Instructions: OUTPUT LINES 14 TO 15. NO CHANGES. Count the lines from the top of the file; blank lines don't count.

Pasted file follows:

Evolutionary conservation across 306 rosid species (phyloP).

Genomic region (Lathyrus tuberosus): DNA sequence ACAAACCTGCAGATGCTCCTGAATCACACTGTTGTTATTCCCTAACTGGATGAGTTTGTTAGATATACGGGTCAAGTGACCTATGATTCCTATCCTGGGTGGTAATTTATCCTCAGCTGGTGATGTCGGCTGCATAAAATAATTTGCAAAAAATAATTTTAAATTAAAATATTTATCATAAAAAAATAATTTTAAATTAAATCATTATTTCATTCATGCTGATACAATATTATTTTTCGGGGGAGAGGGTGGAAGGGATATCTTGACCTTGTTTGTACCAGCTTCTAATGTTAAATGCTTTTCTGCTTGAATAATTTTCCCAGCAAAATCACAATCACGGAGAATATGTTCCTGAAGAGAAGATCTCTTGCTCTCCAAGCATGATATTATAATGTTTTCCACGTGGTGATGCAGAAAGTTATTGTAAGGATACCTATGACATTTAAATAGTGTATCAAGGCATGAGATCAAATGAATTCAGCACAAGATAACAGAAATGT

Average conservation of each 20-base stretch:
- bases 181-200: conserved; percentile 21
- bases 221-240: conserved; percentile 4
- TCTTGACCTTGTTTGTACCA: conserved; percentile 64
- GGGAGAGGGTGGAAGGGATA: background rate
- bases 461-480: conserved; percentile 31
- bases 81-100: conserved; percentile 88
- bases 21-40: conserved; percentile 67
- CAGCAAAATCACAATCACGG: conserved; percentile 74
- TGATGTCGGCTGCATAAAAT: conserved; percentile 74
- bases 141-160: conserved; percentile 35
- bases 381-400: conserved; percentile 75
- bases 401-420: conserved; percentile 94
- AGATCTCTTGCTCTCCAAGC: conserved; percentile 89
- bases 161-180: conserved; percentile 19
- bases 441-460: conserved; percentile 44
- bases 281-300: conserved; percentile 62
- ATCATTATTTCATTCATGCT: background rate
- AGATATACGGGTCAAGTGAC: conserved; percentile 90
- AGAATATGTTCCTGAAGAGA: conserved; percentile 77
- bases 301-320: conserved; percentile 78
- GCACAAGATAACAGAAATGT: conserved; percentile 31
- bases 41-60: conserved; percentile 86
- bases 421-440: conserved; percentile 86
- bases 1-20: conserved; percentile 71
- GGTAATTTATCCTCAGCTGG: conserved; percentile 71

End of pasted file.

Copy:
- bases 381-400: conserved; percentile 75
- bases 401-420: conserved; percentile 94